* Quit Your Job We reach that glorious day when you quit your full-time job. Do it with dignity and style. You never know, your former employer could be your first client and your best reference for other clients.

Edward B. Toupin is a freelance consultant, writer, and published author living in Las Vegas with his singer/actress wife. He currently handles technical writing tasks for various companies in New York, Chicago, and Denver as well as imagineers and markets feature-length screenplays.

Gainfully Unemployed... Making the decision to strike out on your own!

Written by Edward B. Toupin

Continued from page 1

--- The Bad News ---

It's estimated that only about 30 percent of all newly founded opportunities inrepparttar United States are still in business after five years. The primary reasons for failure are poor management, from lack of necessary skills, and underestimatingrepparttar 117983 amount of money it takes to get started. Do you see howrepparttar 117984 traits mentioned inrepparttar 117985 previous section come into play?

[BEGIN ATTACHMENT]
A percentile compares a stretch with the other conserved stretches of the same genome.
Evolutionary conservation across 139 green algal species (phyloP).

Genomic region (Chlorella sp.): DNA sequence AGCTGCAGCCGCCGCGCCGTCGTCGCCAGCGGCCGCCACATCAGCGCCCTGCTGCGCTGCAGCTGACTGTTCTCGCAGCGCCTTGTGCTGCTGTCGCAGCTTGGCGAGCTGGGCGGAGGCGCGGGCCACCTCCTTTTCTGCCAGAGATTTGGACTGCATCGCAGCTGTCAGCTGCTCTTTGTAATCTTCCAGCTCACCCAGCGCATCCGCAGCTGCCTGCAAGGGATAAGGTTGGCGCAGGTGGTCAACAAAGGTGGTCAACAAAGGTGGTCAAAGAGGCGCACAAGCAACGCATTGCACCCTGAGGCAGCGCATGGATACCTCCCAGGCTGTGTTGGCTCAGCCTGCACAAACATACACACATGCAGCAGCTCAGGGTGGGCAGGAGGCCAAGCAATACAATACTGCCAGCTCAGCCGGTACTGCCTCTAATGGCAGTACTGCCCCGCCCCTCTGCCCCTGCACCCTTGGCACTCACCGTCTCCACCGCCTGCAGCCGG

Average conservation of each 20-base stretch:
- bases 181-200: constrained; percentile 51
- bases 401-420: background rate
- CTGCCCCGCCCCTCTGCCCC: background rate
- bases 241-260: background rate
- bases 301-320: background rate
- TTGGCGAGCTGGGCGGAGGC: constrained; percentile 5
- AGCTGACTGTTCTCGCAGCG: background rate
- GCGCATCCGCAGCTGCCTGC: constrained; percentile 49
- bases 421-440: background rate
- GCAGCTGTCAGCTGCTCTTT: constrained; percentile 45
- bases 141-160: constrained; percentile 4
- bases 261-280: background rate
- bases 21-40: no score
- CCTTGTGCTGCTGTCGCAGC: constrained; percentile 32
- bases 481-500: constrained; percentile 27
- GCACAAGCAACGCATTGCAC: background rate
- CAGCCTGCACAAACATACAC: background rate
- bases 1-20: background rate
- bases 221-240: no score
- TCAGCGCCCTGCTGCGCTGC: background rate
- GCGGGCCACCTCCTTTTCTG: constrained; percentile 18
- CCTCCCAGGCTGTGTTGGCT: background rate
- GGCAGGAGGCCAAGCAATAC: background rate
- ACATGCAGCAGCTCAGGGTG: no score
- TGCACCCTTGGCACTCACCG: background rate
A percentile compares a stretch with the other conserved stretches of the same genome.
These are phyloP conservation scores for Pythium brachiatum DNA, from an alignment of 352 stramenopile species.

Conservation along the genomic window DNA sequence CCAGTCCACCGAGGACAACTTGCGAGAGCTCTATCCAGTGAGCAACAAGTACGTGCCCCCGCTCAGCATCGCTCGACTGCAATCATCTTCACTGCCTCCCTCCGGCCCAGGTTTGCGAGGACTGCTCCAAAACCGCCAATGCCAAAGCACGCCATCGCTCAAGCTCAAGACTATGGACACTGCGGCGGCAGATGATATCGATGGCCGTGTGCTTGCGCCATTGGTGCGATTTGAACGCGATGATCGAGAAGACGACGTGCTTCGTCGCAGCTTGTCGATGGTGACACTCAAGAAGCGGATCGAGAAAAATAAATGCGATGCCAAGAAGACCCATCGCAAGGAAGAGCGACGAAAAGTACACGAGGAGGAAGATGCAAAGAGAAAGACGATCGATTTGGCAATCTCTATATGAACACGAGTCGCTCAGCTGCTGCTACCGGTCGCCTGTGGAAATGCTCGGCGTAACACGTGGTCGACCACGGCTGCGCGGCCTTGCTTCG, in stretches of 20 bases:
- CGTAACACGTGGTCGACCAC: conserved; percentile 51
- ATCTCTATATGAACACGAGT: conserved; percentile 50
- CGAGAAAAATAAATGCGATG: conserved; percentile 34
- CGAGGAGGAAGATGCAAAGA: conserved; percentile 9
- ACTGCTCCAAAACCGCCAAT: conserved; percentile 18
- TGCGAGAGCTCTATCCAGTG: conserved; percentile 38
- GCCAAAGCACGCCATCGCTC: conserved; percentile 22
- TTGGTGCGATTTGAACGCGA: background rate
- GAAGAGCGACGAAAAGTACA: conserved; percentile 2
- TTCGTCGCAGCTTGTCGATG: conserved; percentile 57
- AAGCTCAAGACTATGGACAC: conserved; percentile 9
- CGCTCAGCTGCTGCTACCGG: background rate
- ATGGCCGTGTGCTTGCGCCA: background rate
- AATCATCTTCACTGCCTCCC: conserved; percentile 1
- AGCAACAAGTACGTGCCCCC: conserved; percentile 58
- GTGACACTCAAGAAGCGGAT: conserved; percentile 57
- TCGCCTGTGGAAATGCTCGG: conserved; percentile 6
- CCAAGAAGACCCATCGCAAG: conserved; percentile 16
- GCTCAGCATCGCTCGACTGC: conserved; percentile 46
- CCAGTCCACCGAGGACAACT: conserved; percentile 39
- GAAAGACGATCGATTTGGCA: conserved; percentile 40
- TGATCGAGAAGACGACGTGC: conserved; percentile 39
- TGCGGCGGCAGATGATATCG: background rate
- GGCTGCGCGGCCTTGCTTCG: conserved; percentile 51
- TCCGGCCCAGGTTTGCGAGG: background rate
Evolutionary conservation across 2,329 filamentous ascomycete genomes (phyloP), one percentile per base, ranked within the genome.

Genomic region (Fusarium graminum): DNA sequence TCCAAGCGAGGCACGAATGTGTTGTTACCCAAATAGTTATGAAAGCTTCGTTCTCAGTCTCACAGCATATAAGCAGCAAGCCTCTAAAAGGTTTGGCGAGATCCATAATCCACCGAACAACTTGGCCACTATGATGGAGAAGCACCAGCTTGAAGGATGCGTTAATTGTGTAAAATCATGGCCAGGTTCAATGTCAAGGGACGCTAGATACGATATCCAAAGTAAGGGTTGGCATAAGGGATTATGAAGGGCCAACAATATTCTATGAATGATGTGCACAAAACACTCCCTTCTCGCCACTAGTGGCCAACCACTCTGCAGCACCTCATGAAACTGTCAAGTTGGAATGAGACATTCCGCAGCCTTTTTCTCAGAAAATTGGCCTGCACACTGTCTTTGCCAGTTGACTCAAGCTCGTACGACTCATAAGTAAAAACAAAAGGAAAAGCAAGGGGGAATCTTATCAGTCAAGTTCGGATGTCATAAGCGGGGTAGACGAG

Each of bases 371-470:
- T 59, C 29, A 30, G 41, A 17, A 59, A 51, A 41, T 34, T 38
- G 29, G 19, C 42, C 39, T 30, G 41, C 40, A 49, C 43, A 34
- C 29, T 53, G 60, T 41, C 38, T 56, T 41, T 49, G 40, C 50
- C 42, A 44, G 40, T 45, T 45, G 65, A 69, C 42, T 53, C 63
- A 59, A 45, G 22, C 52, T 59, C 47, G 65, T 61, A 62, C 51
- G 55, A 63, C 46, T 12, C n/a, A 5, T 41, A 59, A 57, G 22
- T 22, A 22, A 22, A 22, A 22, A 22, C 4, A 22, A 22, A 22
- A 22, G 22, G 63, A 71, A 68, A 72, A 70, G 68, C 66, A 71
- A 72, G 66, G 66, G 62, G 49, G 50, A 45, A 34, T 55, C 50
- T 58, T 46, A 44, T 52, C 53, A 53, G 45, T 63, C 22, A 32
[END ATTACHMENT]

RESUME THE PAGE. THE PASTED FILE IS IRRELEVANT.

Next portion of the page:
But, wait! We're not necessarily talking about starting a business---we're just talking about breaking away and going into business for ourselves. Well, it'srepparttar 117986 same thing. When you work for yourself, you're viewed as owning a business. With business ownership comes all ofrepparttar 117987 rights, obligations, privileges, headaches, and benefits of owning a small business.

As a small business owner, you're going to have less time for your personal life and you'll probably be using much of what you own as collateral to raise money forrepparttar 117988 business. If you are willing to make those sacrifices, then let's move on to some ofrepparttar 117989 advantages and disadvantages of owning your own business.